Roden Berkeley Wriothesley Noel

(1834-1894 / England)

The Lion - Poem by Roden Berkeley Wriothesley Noel

A LION once, a mightiest male lion,
Whom my good rifle's bullet had but maim'd,
Sprang in his wrath; one huge and ponderous paw,
Striking my shoulder, hurl'd me under him.
Over me stood the vast dilated beast
Growling; his paw weigh'd on my shatter'd shoulder;
His great eyes glower'd; his fangs gleam'd terrible;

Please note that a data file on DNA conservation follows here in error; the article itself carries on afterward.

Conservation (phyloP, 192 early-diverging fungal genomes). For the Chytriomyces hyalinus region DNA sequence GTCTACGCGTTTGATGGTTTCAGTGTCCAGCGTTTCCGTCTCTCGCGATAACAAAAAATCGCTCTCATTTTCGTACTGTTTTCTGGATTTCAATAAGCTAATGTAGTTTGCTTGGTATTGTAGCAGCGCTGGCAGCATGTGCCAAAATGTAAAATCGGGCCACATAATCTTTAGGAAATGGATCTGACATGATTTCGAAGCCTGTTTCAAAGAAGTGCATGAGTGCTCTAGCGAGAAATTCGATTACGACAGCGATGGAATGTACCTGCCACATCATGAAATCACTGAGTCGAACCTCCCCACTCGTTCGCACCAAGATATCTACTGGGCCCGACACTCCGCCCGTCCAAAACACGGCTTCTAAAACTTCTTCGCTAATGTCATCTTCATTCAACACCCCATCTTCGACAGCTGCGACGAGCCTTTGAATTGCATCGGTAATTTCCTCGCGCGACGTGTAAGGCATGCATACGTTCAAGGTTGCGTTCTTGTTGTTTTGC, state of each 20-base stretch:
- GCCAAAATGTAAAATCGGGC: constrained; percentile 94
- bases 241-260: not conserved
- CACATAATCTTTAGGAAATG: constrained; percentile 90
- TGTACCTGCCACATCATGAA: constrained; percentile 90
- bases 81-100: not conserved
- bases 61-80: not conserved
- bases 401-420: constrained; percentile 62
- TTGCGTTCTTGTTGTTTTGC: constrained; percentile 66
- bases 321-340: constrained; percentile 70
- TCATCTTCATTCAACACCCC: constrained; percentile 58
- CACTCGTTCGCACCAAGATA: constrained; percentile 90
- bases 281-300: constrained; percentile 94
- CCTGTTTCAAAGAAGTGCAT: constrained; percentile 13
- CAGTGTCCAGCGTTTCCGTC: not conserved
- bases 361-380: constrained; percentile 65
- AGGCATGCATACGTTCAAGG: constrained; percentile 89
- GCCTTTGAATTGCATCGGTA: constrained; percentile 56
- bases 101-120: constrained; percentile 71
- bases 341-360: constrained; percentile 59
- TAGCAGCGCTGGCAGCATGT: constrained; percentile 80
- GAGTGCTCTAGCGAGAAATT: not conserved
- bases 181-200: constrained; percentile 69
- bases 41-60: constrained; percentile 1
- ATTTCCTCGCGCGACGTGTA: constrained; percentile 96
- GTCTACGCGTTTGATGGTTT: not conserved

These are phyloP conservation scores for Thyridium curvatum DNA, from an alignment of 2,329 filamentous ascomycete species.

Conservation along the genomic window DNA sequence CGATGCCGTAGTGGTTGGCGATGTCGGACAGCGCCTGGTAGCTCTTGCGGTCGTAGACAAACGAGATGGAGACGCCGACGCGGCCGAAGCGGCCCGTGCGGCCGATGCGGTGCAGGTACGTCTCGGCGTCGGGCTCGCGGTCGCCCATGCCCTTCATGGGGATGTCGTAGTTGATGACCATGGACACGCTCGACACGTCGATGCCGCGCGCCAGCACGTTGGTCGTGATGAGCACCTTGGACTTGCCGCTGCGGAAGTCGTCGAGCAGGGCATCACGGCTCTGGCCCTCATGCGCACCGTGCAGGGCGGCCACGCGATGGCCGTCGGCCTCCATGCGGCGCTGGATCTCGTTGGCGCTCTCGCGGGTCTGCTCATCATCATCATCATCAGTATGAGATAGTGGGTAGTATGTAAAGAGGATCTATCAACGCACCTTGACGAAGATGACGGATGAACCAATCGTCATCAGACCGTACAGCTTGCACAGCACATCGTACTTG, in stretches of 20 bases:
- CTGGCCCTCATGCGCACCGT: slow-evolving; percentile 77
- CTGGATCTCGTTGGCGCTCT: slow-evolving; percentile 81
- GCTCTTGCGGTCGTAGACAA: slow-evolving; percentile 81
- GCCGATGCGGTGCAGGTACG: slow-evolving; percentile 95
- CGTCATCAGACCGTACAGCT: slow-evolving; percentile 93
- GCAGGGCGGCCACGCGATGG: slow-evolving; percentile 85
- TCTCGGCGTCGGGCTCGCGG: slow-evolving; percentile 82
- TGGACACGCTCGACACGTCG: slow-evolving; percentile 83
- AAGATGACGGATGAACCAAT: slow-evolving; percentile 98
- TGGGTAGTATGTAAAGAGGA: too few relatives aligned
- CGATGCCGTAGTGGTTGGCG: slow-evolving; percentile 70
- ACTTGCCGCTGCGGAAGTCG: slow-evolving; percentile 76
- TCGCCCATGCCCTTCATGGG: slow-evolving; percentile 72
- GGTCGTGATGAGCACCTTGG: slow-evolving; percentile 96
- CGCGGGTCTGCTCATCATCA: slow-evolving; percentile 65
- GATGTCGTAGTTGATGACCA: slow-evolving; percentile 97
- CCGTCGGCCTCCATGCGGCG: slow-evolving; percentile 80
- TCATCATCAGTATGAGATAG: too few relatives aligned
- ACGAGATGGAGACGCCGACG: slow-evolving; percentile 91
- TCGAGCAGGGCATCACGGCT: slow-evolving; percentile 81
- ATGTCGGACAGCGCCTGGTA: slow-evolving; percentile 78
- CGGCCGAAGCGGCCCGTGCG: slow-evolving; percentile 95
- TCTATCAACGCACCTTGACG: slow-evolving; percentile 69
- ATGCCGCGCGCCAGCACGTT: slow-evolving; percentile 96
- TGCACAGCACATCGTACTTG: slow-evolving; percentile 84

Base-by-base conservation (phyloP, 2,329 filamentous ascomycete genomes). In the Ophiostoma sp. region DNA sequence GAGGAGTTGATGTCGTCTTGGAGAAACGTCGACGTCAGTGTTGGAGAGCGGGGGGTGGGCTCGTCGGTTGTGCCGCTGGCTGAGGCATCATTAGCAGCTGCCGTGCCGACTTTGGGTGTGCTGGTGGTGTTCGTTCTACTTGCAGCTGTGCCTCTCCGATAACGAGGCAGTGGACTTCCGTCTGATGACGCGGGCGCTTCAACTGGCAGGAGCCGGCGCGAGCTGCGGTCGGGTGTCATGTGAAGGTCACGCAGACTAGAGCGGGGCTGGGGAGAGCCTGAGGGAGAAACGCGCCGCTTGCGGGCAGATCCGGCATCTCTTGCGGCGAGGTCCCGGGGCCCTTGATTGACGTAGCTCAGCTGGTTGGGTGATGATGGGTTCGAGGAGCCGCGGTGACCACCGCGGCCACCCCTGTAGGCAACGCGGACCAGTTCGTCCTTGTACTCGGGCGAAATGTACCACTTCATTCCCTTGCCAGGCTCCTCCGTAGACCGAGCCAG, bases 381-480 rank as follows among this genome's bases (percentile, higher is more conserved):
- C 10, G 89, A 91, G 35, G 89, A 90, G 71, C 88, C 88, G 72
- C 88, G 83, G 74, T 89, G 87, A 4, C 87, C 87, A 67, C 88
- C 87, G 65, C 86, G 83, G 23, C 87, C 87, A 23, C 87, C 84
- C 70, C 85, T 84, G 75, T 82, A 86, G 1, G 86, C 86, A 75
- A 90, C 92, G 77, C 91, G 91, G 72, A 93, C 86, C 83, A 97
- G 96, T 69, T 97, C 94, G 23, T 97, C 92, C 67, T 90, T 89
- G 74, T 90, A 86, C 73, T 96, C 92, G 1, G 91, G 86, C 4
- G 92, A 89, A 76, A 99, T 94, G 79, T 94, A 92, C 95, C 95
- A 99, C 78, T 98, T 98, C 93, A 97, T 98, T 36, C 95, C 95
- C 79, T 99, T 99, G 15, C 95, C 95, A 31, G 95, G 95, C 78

Like a simoom, his breathing scorch'd my face;
With tawny wilderness of mane aroused,
Frowning, aloft he swung his tufted tail.
But God removed all terrors and all pain:
When the brute shook me, numb indifference
Stole over all my being, while I watch'd;
Yea, look'd into the formidable eyes!
(So Love tempers inevitable blows
Of Fate for all the sons of suffering):
A comrade fires; the lion springs on him;
Then fainting staggers,- ponderous falls - and dies.

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Poem Submitted: Thursday, April 22, 2010



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